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04th February 2021

Fixed Charge Receivers

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Notwithstanding that we find ourselves in the teeth of lockdown restrictions in the middle of a pandemic, it is reasonable to suppose that at some stage market activity will return to some semblance of normality in the future. 

As a matter of logic this will lead to banks and other lenders looking at the extent of their bad debt book to see what steps can be taken to recover sums due to them.  When the security comprises a charge over land then the option of appointing a receiver is likely to be considered as a preferred means of achieving this. 

What is the benefit of taking this course?  In simple terms it takes the mortgagee or chargee out of the equation in terms of taking practical steps to enforce the security and also away from possible issues which might arise in the exercise of a power of sale.  The procedure in appointing a receiver is straightforward and in the scheme of things cheaper and quicker than other options.  In particular there is no change in ownership when a receiver is appointed and whilst he will become the agent of the defaulting borrower he will owe a duty to preserve the secured asset and to realise it for the benefit of the lender to clear all sums due to it.  The receiver owes to both mortgagee and mortgagor a duty to act in good faith.

Whilst receivership is an equitable concept, the Law of Property Act 1925 (Section 101) incorporates a statutory right for a mortgagee to appoint a receiver over the charged assets.  This statutory power is limited however and consists of a right only to receive rent or income from the mortgaged property.  Most mortgages though will provide a significant extension to these powers to include amongst other things a power of sale or a power to grant leases.  The term “LPA Receiver” is commonly used but this is generally a misnomer as it will tend to refer to any receiver appointed under the terms of a fixed charge or mortgage.  A single receiver can be appointed but joint receivers can also be appointed to act jointly and severally. 

A mortgagee’s right to appoint a receiver arises when the liabilities secured under the charge have become due and the mortgagee’s powers have arisen.  As one would expect this would comprise a failure to pay sums due under the mortgage but also this could extend to any act of default under the terms of the mortgage or loan agreement.  Where the mortgagee makes a demand under the mortgage and such a demand is not satisfied by the mortgagor then this can open the way to an appointment of a receiver.  As long as the mortgagee acts in good faith it can appoint a receiver at any time after the grounds for appointment have arisen.

In practice, before accepting an appointment, a receiver will need to obtain proper advice to understand the nature and extent of his powers and obligations under the terms of the charge.  The receiver’s legal advisers would also check to see whether the mortgagor has been subject to insolvency proceedings.  Whilst such proceedings would not necessarily preclude the appointment of a receiver, it may affect any commercial judgement on the appointment.  Where a receiver is to be appointed then the technical requirement is for the appointment to be in writing but the appointment will need to be executed as a deed if the receiver is to be given power to execute deeds.  The appointment will need to be duly delivered to the receiver and whilst there is no technical rule that this cannot be by email, logically it would be best served in hard copy.  The formal acceptance of the receiver relating to the appointment will need to be made before the end of the business day after receipt.  Timing is therefore important.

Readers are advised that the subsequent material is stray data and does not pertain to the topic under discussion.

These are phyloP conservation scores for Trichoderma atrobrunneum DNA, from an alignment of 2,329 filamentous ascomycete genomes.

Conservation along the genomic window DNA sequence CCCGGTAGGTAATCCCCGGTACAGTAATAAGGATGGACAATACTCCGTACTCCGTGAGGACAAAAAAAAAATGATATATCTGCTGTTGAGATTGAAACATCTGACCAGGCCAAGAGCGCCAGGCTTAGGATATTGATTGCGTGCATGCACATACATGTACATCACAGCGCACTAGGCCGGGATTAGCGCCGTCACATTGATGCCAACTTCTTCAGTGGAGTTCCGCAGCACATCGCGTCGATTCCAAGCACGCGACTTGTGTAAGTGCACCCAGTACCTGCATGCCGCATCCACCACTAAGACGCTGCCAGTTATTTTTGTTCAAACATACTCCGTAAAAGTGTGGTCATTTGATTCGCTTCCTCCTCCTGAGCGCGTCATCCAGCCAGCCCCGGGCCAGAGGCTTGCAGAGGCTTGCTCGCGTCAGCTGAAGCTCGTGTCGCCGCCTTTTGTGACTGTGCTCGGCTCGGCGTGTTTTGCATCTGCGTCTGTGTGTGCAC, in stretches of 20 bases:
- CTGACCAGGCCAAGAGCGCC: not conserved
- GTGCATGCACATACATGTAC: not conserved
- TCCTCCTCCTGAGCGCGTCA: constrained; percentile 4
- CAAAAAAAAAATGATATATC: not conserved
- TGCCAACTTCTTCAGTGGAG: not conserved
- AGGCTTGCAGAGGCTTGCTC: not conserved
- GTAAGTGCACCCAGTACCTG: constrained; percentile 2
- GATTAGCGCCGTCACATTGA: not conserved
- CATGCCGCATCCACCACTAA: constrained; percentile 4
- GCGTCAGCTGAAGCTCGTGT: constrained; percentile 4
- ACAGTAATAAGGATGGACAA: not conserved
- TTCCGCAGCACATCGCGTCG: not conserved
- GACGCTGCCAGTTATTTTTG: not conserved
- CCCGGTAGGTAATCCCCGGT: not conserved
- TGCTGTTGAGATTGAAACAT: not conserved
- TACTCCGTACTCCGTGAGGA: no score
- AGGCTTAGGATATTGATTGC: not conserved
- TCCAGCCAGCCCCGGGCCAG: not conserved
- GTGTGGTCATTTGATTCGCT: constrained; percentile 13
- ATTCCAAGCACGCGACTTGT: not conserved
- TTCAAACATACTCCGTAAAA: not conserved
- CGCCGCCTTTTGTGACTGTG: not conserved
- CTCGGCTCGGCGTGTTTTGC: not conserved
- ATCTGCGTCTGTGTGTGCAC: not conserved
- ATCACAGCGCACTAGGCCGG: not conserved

In the absence of provisions in the charging document, there is no obligation on the mortgagee to give notice to the mortgagor relating to the appointment.  However as a matter of good practice one would expect that the mortgagor will be given notice. If the mortgagor is a company then there is a requirement in any event for notice to be filed at Companies House.  The receiver would also be advised to register his interest at the Land Registry – albeit that this is not as change of ownership but rather to provide an amended address for the purpose of service of notices.  

A receiver would also require that the appointing mortgagee will provide an indemnity in his  favour given that the receiver will become personally liable under all contracts that he enters into during the course of his appointment.  This is over and above the ordinary statutory indemnity which is provided for the Insolvency Act 1986.

It is important to understand that the appointment of the receiver does not displace the directors’ power of management in respect of any company which is affected by the appointment nor does it remove directors from their office.  It is a common misconception that receivership in these circumstances constitutes insolvency or bankruptcy. This is not the case although arguably if a mortgagor cannot pay its debts as and when they fall due it will be technically insolvent in any event.  

A fixed charge receiver does not need to be a licensed insolvency practitioner but any receiver who is appointed should be qualified as a registered property receiver.

As can be seen from the above in the scheme of things, the appointment of a receiver is a reasonably straightforward process.  If done correctly, it does not involve any court proceedings or company or creditors meetings and consequently this presents itself as a sensible option for a mortgagee to pursue in recovering monies due to it.

For more information on any of the items raised in this article please contact Julian Bishop on 020 7400 6583 or click here to email Julian.